Thursday, December 16, 2010
Fall of the Great Wall
Yao. Ming. Hurt. Three words no Rockets' fan wants to hear. Three words that have become too common. This time the pain may be as long as the star going down. In the offseason, Yao said worst case scenario would be to retire if he is not able to fully recover from his foot/ankle problems. We may have reached that point. It was announced today that Yao has a stress fracture in his left ankle. In the last 5 years, Yao's injury list reads: infection of the bone in his left foot, broken right knee, stress fracture in his left foot, hairline fracture in his left foot, eventual surgery on a broken bone in his left foot and now the stress fracture in his left ankle. Currently, he has screws in his foot to make sure it heals properly. OUCH! With so many previous surgeries, the option to have reconstructive ankle surgery (if needed) would be a complicated approach. I hope you are thanking your blessings that you can walk.
Yao remains optimistic as always but everyone knows optimism doesn't get you wins or 20+ points and 10 rebounds a game. Before breaking his right knee in 2006, he was considered an early MVP candidate. His numbers were beastly - 26.8 ppg, 9.7 rbg and 2.3 blocks a game. It's hard to believe that between 2006 and 2008, Yao averaged 23 points and 10 rebounds. Today that would put him in the top 10 in both categories. Just last week Yao said he felt ready to play and was just waiting on the green light from the Rockets. Even if he was going to come back, it would be hard to dominate when the Rockets limit him to 24 minutes a game. Sounds like the Rockets have been through this before with Tracy McGrady. He felt ready, he wanted to play and he received limited playing time and could never get into a rhythm. Regardless of how much the fans disagree, the Rockets seem like they know what they're doing. Now the Rockets collection of role players will have to play bigger than they really are.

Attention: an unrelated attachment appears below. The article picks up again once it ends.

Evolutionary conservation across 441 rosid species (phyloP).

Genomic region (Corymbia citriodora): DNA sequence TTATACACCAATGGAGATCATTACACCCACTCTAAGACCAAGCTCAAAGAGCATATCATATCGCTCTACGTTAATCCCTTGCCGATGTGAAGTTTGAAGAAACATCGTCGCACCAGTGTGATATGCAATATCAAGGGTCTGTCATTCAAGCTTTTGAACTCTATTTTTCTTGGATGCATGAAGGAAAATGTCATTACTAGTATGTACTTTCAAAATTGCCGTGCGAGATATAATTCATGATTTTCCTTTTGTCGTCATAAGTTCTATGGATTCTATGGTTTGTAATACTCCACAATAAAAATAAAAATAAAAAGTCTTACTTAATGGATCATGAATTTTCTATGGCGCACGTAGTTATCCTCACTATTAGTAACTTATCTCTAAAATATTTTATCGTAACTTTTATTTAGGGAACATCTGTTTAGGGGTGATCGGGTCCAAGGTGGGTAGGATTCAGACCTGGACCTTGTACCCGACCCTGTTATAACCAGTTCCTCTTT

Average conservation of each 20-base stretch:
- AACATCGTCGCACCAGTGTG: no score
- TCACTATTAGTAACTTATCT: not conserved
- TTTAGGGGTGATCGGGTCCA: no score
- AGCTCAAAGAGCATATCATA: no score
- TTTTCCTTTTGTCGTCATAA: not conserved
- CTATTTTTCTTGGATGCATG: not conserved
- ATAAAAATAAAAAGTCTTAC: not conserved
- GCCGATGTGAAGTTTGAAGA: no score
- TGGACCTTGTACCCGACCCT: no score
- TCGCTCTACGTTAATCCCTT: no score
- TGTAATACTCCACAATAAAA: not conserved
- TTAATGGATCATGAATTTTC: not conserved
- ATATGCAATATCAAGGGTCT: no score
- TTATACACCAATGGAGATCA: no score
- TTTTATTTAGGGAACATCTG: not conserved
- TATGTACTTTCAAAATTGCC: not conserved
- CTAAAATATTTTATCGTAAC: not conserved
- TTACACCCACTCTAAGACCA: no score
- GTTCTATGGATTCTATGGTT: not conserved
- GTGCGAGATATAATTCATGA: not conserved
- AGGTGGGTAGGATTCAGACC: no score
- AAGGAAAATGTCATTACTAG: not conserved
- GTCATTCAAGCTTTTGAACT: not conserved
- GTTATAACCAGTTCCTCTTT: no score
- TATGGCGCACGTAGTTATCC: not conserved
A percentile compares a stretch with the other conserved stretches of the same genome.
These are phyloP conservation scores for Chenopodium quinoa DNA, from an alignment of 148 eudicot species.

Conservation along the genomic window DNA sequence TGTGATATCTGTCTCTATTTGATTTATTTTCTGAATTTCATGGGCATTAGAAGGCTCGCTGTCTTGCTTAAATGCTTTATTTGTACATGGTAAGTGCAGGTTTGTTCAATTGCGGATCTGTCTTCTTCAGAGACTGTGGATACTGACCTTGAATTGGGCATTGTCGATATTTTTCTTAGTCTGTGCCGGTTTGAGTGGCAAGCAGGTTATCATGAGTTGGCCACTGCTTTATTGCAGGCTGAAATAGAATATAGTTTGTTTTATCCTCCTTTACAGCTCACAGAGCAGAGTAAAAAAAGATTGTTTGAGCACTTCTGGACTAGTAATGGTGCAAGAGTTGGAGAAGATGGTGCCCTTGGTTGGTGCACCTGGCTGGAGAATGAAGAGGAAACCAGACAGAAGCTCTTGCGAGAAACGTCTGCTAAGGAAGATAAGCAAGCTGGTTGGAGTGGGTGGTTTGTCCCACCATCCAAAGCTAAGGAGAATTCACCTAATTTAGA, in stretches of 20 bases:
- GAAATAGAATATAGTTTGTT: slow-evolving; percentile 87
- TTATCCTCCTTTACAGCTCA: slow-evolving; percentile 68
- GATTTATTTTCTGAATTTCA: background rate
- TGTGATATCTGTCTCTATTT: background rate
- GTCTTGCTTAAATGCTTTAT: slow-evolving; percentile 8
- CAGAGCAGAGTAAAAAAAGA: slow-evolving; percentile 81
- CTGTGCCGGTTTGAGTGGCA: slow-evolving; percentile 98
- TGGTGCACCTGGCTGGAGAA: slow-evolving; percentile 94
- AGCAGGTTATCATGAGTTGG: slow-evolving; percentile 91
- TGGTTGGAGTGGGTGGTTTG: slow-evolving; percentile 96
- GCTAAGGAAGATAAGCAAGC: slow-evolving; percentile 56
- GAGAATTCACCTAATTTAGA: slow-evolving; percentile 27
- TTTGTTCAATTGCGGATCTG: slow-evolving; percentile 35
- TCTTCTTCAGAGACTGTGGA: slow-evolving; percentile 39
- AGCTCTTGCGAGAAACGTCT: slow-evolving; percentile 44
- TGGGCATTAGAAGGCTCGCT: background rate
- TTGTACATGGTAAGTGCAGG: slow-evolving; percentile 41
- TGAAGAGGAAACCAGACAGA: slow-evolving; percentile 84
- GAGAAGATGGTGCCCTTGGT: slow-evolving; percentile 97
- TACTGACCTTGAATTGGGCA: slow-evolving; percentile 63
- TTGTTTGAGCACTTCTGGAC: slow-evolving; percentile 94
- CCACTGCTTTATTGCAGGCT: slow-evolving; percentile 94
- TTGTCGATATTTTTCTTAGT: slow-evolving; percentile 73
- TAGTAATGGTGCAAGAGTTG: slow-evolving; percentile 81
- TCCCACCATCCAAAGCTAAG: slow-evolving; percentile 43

If Yao does call it quit, it would be unbelievable. Every athlete, no matter their health, tries to push their body's limit. See Iverson, Marbury, Antoine Walker, Penny Hardaway, the list goes on. Only the smart ones can manage it. Yao is a smart guy but his biggest obstacle is himself. His size is the source of the problem. Yao is a humble dude but to give up on your dream and throw away talent at the young age of 30? That's unheard of. Imagine you gave up your favorite hobby before you can enjoy it to its fullest. Yao's never had an ego but now would be a good time to start. Get the surgeries, rehab, sit out a year or two, sign the minimum contract with the Rockets, get those fresh legs under you and prove to everybody you can still play for the love of the game. Or is it even worth it?